Indiana Senator Braun dropped Biden
objection after Capitol mob
INDIANAPOLIS (AP) - Republican
Indiana Sen. Mike Braun dropped his objections to Joe Biden's Electoral
College votes after a
mob of President Donald Trump supporters stormed
the Capitol building.
Braun said that Wednesday's violence
"changed things drastically."
Braun had announced over the
weekend that he
would join about a dozen Republican senators and
dozens more House Republicans to challenge the Electoral College votes from
some states Biden won in November's election.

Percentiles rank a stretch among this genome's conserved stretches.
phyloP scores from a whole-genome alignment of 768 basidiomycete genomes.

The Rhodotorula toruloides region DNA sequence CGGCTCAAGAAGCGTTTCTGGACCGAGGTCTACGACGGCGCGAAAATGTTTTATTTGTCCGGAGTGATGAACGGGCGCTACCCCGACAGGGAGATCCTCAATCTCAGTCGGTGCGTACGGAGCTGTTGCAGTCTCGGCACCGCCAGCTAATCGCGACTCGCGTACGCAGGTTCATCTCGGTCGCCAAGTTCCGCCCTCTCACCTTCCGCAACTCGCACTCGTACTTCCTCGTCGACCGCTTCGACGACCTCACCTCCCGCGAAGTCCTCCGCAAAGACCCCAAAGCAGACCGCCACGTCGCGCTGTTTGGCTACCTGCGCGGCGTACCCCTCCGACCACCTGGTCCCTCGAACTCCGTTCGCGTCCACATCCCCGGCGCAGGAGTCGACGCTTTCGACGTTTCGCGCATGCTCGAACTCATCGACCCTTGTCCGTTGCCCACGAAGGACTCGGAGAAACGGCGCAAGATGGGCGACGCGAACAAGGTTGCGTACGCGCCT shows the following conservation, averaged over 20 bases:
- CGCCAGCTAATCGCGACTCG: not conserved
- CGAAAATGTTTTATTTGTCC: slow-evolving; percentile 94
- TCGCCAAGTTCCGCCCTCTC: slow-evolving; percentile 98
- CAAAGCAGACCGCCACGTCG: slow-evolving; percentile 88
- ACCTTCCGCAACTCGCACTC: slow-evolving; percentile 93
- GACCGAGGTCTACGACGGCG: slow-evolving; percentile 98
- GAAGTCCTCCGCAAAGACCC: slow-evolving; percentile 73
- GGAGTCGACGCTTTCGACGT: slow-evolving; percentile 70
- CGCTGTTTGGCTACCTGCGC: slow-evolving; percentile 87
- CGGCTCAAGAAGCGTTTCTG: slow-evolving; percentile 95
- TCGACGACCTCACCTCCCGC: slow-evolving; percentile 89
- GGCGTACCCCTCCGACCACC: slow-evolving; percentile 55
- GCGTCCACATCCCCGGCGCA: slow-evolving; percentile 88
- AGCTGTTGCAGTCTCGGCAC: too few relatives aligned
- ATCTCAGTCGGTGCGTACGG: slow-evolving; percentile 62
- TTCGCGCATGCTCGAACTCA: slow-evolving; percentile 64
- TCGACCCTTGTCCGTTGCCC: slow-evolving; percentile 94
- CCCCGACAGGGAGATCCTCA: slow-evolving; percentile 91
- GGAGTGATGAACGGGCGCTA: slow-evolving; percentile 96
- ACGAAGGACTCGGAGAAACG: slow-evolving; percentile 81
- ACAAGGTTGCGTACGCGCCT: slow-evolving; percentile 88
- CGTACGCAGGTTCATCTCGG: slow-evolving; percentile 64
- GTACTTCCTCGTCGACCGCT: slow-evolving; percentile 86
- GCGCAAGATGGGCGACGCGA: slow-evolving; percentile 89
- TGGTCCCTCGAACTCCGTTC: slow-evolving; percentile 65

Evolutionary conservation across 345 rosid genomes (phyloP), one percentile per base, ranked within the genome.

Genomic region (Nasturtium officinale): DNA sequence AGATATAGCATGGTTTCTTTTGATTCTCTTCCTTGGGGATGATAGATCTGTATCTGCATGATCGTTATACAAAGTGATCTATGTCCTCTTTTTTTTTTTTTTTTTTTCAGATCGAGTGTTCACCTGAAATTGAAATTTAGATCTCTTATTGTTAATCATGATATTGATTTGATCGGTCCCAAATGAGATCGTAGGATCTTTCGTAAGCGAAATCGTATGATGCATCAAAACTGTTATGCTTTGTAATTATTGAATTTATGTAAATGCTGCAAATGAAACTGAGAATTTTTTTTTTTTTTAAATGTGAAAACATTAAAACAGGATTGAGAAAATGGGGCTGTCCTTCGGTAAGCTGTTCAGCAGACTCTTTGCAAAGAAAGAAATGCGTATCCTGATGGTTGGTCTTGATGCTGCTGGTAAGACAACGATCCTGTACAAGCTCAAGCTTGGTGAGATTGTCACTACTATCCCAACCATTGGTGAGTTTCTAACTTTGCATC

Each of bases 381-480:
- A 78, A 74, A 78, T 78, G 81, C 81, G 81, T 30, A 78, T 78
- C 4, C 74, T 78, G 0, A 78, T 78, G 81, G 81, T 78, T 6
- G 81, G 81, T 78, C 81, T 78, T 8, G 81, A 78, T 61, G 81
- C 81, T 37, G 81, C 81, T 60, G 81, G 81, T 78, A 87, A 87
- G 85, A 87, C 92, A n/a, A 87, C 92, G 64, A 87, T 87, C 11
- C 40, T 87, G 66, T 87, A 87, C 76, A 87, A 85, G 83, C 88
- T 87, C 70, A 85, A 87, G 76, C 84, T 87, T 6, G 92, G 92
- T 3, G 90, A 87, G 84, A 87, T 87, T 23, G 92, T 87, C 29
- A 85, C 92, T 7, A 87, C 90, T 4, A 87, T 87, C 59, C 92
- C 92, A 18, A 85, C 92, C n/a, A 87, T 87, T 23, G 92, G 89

"Though I will continue to push for a
thorough investigation into the election irregularities many Hoosiers are
concerned with as my objection was intended, I have withdrawn that objection
and will vote to get this ugly day behind us," Braun said in a Twitter
Indiana's other Republican
senator, Todd Young, had announced before the
joint session of Congress began Wednesday that he wouldn't support the
objections to Biden's electoral votes, saying he would "uphold my
constitutional duty and certify the will of the states as presented."
Among Indiana's House members,
Republican Reps. Jim Banks, Jackie Walorski and Jim Baird voted against the
Arizona and Pennsylvania electoral votes. Rep. Greg Pence, a brother of Vice
President Mike Pence, split his votes, supporting only the Pennsylvania